Current Emission Estimates In 2008, agricultural production, including indirect emissions associated with land-cover change, contributed 80–86% of total food system emissions. This was 19–29% of global anthropogenic GHG emissions, releasing 9.8–16.9 Pg of carbon dioxide equivalent (CO2e) to the atmosphere (Vermeulen et al., 2012).

CO2, N2O, and CH4 Compared The ‘greenhouse effect’ impacts of nitrous oxide and methane can be expressed in carbon dioxide-equivalent quantities based on their global warming potential. This includes the direct heat trapping effect of the gasses as well as their expected residence times in the atmosphere. Conventionally, a hundred-year time frame is used in defining the default CO2e values per unit N2O and CH4 at 296 and 25, respectively, Evaluated over shorter time frames, the global warming effect of CH4 would be rated higher.

population size accounts for 70% or more of the variation in forest cover at national and subnational scales, with 80% of data within plus or minus 10% of the predicted forest cover. However, the emission consequences of this conversion differ by the carbon density of the natural forest and the specific pathway of change, which can be gradual or direct; but the net effect on CO2 emissions does not depend on the pathway taken. Yet, 46% of the agricultural lands have at least 10% tree cover (Zomer et al., 2009), and trees are compatible with agricultural production (de Foresta et al., 2013). Fortunately, simple approaches to quantifying the net carbon loss from change in tree cover are available (Hairiah et al., 2011), compatible with IPCC (2006) guidelines. Methods for other GHG emissions are also becoming simpler (Milne et al., 2013). The net emissions per unit agricultural product vary along the forest or tree cover transition curve (Rudel et al., 2009; Meyfroidt and Lambin, 2011), depending on the preceding land cover that was converted and on how far back in history the accountability rules apply.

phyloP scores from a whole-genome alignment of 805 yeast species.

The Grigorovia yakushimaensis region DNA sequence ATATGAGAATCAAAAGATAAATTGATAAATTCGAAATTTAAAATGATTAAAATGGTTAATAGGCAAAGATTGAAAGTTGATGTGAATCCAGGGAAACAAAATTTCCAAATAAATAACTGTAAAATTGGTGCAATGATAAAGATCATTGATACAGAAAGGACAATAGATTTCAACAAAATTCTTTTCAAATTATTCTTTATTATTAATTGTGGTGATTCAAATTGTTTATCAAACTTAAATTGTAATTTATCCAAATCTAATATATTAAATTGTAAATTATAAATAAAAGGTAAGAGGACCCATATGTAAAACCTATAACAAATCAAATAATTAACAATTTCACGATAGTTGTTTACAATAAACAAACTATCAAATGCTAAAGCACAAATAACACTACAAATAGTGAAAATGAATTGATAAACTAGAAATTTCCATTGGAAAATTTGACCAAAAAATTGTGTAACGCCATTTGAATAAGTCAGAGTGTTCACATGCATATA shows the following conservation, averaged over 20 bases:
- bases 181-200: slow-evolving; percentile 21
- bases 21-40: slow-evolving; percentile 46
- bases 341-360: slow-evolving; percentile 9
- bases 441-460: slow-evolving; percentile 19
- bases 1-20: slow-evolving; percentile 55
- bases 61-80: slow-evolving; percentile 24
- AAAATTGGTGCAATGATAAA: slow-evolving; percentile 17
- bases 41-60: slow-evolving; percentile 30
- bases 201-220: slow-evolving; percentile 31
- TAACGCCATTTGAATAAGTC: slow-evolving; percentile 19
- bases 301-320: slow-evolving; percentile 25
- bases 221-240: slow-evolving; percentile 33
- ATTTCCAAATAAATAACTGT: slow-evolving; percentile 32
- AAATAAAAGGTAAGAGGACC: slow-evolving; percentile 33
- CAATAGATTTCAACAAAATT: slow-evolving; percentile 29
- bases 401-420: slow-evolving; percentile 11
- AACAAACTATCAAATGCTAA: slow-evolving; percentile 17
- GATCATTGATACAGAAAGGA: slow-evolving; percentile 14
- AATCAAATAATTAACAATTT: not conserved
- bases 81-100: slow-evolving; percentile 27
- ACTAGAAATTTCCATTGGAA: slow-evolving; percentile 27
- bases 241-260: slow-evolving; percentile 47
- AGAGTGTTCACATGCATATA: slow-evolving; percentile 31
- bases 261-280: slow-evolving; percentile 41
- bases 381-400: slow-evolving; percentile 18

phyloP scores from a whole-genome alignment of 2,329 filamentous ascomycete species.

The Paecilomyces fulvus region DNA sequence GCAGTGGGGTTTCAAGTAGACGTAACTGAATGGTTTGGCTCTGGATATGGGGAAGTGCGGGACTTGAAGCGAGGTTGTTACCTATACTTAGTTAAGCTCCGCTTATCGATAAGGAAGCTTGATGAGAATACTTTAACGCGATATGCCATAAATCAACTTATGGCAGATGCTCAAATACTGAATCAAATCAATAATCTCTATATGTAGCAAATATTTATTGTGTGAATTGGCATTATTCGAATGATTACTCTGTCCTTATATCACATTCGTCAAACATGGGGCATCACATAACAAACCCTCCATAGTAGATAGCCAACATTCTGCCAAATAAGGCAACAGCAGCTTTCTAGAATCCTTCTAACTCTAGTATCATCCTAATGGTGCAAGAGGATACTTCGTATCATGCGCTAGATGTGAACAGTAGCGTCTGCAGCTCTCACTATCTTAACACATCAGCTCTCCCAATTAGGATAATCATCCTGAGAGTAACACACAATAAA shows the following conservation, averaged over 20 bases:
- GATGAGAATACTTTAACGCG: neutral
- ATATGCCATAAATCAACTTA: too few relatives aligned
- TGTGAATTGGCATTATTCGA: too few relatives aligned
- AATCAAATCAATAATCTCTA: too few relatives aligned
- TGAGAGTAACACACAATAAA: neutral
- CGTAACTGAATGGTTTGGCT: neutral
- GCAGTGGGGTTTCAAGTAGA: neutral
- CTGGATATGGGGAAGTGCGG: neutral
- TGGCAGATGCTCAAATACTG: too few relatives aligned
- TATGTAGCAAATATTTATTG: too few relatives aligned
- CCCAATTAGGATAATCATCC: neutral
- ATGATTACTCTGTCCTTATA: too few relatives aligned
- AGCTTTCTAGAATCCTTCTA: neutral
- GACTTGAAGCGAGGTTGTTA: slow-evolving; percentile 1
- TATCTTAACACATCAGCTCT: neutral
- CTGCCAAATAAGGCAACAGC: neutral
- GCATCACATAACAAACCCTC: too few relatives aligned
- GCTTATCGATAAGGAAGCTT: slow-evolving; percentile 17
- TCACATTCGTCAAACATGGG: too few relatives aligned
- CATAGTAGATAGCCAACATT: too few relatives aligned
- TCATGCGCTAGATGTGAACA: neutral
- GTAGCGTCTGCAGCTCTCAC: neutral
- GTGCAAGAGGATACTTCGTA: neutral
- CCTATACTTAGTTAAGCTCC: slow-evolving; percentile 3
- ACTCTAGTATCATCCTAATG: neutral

Soil Carbon Transition Curves Forest-to-Agriculture Conversion Agriculture and the size of the human population have risen as a consequence of deforesting the earth to create farm land (Williams, 2006; Gibbs et al., 2010). The logarithm of human

Soil carbon stocks express a balance between organic inputs and their stepwise decomposition by soil biota. The stock (tC ha1) can be estimated as the sum over annual inputs (tC ha1 year1) multiplied with mean residence time (year)


Climate Change: Agricultural Mitigation

Table 1

Multiple perspectives on agriculture in relation to mitigation issues

Perspective on agriculture

Accounting principle


1. Agriculture as land use, modifying above- and belowground C stocks in comparison to forests and wetlands and increasing or decreasing methane emissions 2. Agriculture as transformer of solar energy þ CO2 þ water þ nutrients into usable organic matter þ waste þ N2O þ CH4 3. Extensive rangelands grading into natural ecosystems, as start of intensification 4. Relations with oceans, coastal and freshwater fisheries, aquaculture, and animal feed stocks

Area-based emission accounting as per AFOLU (or its predecessor LULUCF; for CO2 emissions this is primarily based on change in above- plus belowground stocks, for N2O and CH4 on summation of fluxes N2O emissions from agriculture are estimated as fraction of total fertilizer use

What about trees outside forest and agroforestry? What about anthropogenic reduction of natural (e.g., wetland) ecosystem emissions?

Accounting per unit livestock, CH4 emission profiles depending on feeding regimes